The Sara Roby Collection -July 2019
Modern American realism, works of art from late Nantucket collector Sara Roby, returned to the island on loan to the Nantucket historical Association from the Smithsonian American Art Museum. the exhibit was the debut for the NHA’s new Fine Arts Gallery, which opened in June.
by: Brian Bushard
Dan Elias walked into the Winter Antiques Show at the Park Avenue Armory in Manhattan in January. He ran into a familiar face: Nantucket Historical Association executive director James Russell.
They had known each other for the past 25 years. Elias, the former host of PBS’ nationally-syndicated television program, “Antiques Roadshow,” and former curator at the Peabody Essex Museum in Salem, was looking for his next job. Russell told him the NHA curator, Michael Harrison, was preparing to leave the Nantucket Whaling Museum. One month later, Elias had a job on Nantucket.
He recently sat down with Nantucket Today in the museum to talk about his move to the island, his transition from television, and a new public exhibit at the museum.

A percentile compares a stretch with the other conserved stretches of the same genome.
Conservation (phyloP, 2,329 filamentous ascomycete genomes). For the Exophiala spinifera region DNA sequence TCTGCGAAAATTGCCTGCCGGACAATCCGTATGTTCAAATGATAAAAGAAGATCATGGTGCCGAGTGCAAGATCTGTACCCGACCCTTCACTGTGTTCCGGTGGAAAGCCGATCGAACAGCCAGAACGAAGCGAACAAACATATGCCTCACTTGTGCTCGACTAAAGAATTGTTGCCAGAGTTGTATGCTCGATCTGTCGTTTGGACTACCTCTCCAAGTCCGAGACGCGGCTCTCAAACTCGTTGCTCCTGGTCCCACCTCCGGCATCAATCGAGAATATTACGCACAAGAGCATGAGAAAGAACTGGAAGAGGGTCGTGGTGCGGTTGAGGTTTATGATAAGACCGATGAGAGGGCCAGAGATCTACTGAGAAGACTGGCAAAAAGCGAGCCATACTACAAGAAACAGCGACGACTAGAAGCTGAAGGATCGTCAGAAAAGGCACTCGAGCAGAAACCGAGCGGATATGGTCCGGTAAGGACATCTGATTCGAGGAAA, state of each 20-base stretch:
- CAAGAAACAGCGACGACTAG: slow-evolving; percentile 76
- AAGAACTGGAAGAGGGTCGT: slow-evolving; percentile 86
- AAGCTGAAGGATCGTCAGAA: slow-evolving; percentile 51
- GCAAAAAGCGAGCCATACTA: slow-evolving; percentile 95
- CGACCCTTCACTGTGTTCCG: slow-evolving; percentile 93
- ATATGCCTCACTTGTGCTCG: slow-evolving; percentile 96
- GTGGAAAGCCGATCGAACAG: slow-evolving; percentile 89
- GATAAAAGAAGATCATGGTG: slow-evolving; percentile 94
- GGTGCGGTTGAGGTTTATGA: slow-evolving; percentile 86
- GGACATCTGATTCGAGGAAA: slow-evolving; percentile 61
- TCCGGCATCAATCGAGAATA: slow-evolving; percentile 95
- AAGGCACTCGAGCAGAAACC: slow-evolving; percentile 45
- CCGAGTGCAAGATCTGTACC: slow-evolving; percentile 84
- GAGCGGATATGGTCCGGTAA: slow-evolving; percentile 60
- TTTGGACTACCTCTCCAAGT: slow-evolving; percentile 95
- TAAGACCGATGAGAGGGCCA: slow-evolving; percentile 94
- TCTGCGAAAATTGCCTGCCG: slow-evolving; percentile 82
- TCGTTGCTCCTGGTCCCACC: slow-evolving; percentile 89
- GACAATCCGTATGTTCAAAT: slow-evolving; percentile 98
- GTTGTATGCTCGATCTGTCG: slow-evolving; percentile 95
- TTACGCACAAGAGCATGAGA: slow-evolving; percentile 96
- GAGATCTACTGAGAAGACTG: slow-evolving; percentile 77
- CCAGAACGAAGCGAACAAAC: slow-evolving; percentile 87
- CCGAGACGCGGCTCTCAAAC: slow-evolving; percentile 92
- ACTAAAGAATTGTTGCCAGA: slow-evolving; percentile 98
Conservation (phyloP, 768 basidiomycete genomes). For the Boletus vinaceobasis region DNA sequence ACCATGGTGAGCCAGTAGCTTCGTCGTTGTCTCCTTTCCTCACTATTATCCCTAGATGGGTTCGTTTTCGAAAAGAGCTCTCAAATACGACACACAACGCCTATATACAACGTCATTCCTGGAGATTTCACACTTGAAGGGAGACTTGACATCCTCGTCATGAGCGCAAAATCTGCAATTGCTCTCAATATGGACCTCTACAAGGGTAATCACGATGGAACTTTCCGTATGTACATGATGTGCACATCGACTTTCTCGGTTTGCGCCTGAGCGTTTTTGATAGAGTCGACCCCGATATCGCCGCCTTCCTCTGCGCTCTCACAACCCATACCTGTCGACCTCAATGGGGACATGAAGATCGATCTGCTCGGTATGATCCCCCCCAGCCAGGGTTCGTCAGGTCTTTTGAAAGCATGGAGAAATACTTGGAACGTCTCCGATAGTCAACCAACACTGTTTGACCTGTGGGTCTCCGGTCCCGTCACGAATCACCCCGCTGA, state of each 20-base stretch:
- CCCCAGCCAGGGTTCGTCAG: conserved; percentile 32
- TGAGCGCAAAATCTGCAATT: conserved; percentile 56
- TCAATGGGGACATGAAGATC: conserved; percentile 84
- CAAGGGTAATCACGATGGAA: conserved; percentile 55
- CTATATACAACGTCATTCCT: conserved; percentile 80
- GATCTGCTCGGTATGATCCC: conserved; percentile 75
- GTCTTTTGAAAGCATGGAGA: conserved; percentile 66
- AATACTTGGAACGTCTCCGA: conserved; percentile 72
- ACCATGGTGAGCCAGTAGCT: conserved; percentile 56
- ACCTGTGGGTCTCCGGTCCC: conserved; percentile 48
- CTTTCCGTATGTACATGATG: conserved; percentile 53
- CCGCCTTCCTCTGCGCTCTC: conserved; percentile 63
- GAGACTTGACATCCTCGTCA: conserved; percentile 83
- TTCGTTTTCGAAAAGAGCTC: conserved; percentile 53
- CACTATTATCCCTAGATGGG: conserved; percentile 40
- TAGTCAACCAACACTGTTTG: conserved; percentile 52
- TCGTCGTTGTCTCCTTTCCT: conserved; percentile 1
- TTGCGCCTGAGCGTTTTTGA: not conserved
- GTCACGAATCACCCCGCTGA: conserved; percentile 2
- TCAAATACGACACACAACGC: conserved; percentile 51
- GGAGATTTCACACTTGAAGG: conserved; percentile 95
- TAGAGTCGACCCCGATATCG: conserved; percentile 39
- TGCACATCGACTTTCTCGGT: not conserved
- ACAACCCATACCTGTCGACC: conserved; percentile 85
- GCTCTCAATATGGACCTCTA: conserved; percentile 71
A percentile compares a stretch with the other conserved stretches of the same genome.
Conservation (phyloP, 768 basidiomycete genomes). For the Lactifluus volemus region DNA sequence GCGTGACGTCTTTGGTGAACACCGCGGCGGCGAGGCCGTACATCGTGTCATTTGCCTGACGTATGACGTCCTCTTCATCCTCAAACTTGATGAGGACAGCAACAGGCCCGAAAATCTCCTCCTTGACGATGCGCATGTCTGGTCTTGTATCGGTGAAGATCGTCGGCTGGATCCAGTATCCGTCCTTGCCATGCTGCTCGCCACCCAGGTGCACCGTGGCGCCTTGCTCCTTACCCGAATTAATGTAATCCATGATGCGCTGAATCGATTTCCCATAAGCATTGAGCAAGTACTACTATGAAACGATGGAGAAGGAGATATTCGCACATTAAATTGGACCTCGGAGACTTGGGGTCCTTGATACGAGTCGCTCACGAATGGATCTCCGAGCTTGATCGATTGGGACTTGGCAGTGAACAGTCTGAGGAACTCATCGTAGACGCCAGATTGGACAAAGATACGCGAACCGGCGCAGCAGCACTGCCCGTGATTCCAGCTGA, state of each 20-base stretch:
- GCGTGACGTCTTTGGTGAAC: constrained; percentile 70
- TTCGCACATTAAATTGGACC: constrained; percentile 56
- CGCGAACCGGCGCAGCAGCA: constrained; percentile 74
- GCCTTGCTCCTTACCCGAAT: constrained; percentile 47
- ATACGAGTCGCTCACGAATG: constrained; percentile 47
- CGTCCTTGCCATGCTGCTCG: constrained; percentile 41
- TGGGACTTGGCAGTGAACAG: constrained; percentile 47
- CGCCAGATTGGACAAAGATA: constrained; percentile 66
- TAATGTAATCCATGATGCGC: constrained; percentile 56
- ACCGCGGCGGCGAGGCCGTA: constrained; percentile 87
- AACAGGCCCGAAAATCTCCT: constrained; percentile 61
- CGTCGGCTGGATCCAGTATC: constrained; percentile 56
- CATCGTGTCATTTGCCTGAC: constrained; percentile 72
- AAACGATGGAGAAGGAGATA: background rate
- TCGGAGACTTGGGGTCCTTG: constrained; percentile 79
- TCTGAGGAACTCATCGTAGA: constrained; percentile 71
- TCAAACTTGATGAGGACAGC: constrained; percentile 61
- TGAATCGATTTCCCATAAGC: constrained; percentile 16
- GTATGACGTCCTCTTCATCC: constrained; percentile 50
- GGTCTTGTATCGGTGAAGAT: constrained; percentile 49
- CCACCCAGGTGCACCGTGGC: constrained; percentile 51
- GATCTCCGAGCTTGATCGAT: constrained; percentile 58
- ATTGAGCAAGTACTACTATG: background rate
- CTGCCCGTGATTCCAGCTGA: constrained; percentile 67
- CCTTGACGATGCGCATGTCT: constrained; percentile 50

You were the host of “Antiques roadshow” for three years. Are there any parallels between hosting a show where you talk about antiques and curating a museum exhibit? Are there any lessons you can take to a museum from your time in television?
“Telling a story is part of what i’ve been doing for my entire life, and part of what makes me an untraditional curator. ‘Antiques roadshow’ gave me a tremendous appreciation for the audience, because the audience was the source of everything there. they brought the objects to us, and we made a museum around them by providing information about them.
The objects, either in the show or in an exhibit, are, in some cases, the only physical, tangible history we have. the Whaling Museum has stories that are associated with those objects. I became fascinated with how humans can invest meaning in these objects through stories.”
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